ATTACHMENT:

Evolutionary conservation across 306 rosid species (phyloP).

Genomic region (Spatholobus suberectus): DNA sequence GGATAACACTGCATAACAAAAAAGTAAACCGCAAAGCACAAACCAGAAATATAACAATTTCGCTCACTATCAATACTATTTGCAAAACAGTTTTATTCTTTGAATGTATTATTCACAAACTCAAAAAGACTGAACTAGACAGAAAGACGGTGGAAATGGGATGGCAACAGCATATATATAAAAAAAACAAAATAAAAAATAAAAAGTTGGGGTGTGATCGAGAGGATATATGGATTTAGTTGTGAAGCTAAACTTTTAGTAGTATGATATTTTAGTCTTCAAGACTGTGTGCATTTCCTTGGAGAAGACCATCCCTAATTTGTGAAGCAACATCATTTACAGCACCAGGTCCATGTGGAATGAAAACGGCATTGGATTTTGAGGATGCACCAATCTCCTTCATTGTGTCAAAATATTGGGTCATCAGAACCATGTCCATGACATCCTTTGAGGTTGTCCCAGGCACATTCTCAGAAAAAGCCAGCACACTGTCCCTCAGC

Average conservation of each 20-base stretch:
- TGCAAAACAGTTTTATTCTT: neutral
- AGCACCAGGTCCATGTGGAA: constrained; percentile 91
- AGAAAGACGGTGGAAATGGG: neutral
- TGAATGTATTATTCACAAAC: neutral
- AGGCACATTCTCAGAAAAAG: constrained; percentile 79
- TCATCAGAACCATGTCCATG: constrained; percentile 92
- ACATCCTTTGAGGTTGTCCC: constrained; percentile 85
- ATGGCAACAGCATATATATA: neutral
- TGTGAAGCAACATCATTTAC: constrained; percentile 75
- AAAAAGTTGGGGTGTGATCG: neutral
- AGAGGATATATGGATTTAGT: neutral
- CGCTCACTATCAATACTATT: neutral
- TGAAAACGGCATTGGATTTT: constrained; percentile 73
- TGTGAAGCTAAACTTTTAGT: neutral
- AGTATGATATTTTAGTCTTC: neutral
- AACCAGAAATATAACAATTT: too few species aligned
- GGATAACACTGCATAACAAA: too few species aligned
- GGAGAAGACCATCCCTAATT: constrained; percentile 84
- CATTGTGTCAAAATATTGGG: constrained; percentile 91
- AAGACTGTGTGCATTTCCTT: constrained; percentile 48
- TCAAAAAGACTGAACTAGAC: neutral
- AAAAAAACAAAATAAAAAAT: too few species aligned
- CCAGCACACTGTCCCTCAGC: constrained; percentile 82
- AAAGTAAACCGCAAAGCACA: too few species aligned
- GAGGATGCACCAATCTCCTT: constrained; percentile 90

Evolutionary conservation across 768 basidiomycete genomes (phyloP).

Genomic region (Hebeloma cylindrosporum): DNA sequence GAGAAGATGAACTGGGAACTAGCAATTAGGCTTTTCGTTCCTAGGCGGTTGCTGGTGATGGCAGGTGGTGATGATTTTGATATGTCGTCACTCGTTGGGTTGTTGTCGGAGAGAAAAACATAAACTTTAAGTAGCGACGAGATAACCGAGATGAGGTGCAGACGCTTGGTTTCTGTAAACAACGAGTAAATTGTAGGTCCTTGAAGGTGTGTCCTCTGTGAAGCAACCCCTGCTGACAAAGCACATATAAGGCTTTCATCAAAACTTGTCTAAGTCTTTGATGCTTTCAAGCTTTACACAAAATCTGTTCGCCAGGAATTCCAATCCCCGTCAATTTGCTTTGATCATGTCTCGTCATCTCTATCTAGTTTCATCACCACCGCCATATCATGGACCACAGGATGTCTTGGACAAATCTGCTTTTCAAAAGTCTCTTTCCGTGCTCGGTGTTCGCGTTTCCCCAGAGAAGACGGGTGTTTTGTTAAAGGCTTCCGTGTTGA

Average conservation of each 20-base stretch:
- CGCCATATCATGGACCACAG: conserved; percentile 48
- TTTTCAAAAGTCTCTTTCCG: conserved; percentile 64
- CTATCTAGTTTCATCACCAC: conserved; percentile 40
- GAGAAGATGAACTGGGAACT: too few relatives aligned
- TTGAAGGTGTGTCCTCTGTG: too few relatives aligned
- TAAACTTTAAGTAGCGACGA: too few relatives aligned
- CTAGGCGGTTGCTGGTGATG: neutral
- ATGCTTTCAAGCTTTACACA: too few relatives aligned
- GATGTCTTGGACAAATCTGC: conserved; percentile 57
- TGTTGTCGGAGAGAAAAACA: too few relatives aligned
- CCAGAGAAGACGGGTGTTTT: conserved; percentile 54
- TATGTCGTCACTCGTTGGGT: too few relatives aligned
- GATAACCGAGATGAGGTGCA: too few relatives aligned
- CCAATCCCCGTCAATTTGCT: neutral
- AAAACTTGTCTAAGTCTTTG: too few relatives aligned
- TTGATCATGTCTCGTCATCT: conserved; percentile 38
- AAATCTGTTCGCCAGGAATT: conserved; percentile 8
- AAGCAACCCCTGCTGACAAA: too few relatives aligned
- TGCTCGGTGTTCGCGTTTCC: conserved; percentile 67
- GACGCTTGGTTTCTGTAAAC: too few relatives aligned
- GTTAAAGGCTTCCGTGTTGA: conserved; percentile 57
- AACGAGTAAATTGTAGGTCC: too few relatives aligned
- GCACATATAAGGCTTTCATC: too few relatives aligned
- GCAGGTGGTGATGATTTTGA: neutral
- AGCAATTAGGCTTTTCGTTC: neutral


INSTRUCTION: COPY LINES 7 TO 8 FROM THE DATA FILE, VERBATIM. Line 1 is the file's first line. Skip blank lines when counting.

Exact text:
- TGAATGTATTATTCACAAAC: neutral
- AGGCACATTCTCAGAAAAAG: constrained; percentile 79